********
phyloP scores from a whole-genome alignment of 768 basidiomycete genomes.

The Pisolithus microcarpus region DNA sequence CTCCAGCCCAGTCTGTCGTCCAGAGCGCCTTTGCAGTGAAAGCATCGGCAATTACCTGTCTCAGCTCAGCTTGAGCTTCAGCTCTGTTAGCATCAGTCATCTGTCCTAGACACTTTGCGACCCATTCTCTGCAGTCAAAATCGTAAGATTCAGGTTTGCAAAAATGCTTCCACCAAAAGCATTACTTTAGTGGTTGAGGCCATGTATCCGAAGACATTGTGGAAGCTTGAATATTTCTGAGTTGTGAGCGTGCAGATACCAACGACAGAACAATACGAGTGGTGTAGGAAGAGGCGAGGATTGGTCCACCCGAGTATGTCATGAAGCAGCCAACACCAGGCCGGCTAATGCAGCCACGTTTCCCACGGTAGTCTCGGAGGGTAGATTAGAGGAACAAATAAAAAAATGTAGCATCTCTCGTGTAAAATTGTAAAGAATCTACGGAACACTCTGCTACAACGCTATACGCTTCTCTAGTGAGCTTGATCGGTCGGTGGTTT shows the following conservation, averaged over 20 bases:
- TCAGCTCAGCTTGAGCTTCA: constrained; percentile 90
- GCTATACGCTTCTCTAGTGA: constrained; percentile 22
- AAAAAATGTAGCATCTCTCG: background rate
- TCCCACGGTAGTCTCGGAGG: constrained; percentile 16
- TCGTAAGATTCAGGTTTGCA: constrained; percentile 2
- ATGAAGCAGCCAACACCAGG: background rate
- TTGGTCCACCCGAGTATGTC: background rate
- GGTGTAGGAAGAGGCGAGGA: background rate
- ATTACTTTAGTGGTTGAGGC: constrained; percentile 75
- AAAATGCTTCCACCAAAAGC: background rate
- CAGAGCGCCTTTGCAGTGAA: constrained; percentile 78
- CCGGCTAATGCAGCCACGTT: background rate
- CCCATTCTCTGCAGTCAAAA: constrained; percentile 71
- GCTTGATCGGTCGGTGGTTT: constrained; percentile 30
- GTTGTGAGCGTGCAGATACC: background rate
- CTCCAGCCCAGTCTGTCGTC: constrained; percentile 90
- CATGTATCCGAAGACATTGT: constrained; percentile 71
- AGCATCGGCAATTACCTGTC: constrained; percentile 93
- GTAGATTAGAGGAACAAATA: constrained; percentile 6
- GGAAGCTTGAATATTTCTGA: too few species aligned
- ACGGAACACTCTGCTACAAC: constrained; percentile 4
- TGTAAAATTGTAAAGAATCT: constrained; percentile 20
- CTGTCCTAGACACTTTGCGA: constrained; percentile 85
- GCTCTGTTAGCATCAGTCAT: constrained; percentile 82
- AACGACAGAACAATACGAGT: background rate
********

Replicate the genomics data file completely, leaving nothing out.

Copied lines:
phyloP scores from a whole-genome alignment of 768 basidiomycete genomes.

The Pisolithus microcarpus region DNA sequence CTCCAGCCCAGTCTGTCGTCCAGAGCGCCTTTGCAGTGAAAGCATCGGCAATTACCTGTCTCAGCTCAGCTTGAGCTTCAGCTCTGTTAGCATCAGTCATCTGTCCTAGACACTTTGCGACCCATTCTCTGCAGTCAAAATCGTAAGATTCAGGTTTGCAAAAATGCTTCCACCAAAAGCATTACTTTAGTGGTTGAGGCCATGTATCCGAAGACATTGTGGAAGCTTGAATATTTCTGAGTTGTGAGCGTGCAGATACCAACGACAGAACAATACGAGTGGTGTAGGAAGAGGCGAGGATTGGTCCACCCGAGTATGTCATGAAGCAGCCAACACCAGGCCGGCTAATGCAGCCACGTTTCCCACGGTAGTCTCGGAGGGTAGATTAGAGGAACAAATAAAAAAATGTAGCATCTCTCGTGTAAAATTGTAAAGAATCTACGGAACACTCTGCTACAACGCTATACGCTTCTCTAGTGAGCTTGATCGGTCGGTGGTTT shows the following conservation, averaged over 20 bases:
- TCAGCTCAGCTTGAGCTTCA: constrained; percentile 90
- GCTATACGCTTCTCTAGTGA: constrained; percentile 22
- AAAAAATGTAGCATCTCTCG: background rate
- TCCCACGGTAGTCTCGGAGG: constrained; percentile 16
- TCGTAAGATTCAGGTTTGCA: constrained; percentile 2
- ATGAAGCAGCCAACACCAGG: background rate
- TTGGTCCACCCGAGTATGTC: background rate
- GGTGTAGGAAGAGGCGAGGA: background rate
- ATTACTTTAGTGGTTGAGGC: constrained; percentile 75
- AAAATGCTTCCACCAAAAGC: background rate
- CAGAGCGCCTTTGCAGTGAA: constrained; percentile 78
- CCGGCTAATGCAGCCACGTT: background rate
- CCCATTCTCTGCAGTCAAAA: constrained; percentile 71
- GCTTGATCGGTCGGTGGTTT: constrained; percentile 30
- GTTGTGAGCGTGCAGATACC: background rate
- CTCCAGCCCAGTCTGTCGTC: constrained; percentile 90
- CATGTATCCGAAGACATTGT: constrained; percentile 71
- AGCATCGGCAATTACCTGTC: constrained; percentile 93
- GTAGATTAGAGGAACAAATA: constrained; percentile 6
- GGAAGCTTGAATATTTCTGA: too few species aligned
- ACGGAACACTCTGCTACAAC: constrained; percentile 4
- TGTAAAATTGTAAAGAATCT: constrained; percentile 20
- CTGTCCTAGACACTTTGCGA: constrained; percentile 85
- GCTCTGTTAGCATCAGTCAT: constrained; percentile 82
- AACGACAGAACAATACGAGT: background rate